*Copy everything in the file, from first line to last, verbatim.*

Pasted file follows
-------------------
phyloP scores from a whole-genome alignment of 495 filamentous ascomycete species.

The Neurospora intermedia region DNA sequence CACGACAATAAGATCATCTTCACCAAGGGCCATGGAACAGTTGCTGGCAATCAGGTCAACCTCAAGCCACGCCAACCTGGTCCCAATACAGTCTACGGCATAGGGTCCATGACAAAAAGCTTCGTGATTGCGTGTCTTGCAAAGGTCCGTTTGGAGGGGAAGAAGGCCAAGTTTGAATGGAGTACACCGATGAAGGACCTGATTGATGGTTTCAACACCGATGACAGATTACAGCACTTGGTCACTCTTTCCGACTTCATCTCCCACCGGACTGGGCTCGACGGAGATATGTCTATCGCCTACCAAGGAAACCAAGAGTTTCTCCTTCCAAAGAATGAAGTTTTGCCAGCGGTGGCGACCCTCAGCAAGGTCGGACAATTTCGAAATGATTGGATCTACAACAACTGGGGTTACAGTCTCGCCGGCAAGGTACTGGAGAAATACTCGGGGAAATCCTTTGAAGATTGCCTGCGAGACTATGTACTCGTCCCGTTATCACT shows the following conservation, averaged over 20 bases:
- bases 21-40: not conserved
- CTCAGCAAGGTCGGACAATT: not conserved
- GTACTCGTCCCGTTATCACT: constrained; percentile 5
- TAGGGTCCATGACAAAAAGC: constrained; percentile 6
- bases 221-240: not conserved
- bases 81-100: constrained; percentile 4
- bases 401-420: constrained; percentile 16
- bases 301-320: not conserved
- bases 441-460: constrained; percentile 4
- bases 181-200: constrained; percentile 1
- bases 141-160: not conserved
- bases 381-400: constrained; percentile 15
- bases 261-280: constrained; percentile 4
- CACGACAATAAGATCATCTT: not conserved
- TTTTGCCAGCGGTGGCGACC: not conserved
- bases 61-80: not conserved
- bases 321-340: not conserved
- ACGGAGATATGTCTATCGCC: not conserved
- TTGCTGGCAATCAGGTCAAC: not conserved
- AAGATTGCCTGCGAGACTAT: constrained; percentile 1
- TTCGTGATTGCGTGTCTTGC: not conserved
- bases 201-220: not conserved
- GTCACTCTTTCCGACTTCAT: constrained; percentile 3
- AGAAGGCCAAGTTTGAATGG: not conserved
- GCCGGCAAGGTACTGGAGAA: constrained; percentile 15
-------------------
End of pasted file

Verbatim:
phyloP scores from a whole-genome alignment of 495 filamentous ascomycete species.

The Neurospora intermedia region DNA sequence CACGACAATAAGATCATCTTCACCAAGGGCCATGGAACAGTTGCTGGCAATCAGGTCAACCTCAAGCCACGCCAACCTGGTCCCAATACAGTCTACGGCATAGGGTCCATGACAAAAAGCTTCGTGATTGCGTGTCTTGCAAAGGTCCGTTTGGAGGGGAAGAAGGCCAAGTTTGAATGGAGTACACCGATGAAGGACCTGATTGATGGTTTCAACACCGATGACAGATTACAGCACTTGGTCACTCTTTCCGACTTCATCTCCCACCGGACTGGGCTCGACGGAGATATGTCTATCGCCTACCAAGGAAACCAAGAGTTTCTCCTTCCAAAGAATGAAGTTTTGCCAGCGGTGGCGACCCTCAGCAAGGTCGGACAATTTCGAAATGATTGGATCTACAACAACTGGGGTTACAGTCTCGCCGGCAAGGTACTGGAGAAATACTCGGGGAAATCCTTTGAAGATTGCCTGCGAGACTATGTACTCGTCCCGTTATCACT shows the following conservation, averaged over 20 bases:
- bases 21-40: not conserved
- CTCAGCAAGGTCGGACAATT: not conserved
- GTACTCGTCCCGTTATCACT: constrained; percentile 5
- TAGGGTCCATGACAAAAAGC: constrained; percentile 6
- bases 221-240: not conserved
- bases 81-100: constrained; percentile 4
- bases 401-420: constrained; percentile 16
- bases 301-320: not conserved
- bases 441-460: constrained; percentile 4
- bases 181-200: constrained; percentile 1
- bases 141-160: not conserved
- bases 381-400: constrained; percentile 15
- bases 261-280: constrained; percentile 4
- CACGACAATAAGATCATCTT: not conserved
- TTTTGCCAGCGGTGGCGACC: not conserved
- bases 61-80: not conserved
- bases 321-340: not conserved
- ACGGAGATATGTCTATCGCC: not conserved
- TTGCTGGCAATCAGGTCAAC: not conserved
- AAGATTGCCTGCGAGACTAT: constrained; percentile 1
- TTCGTGATTGCGTGTCTTGC: not conserved
- bases 201-220: not conserved
- GTCACTCTTTCCGACTTCAT: constrained; percentile 3
- AGAAGGCCAAGTTTGAATGG: not conserved
- GCCGGCAAGGTACTGGAGAA: constrained; percentile 15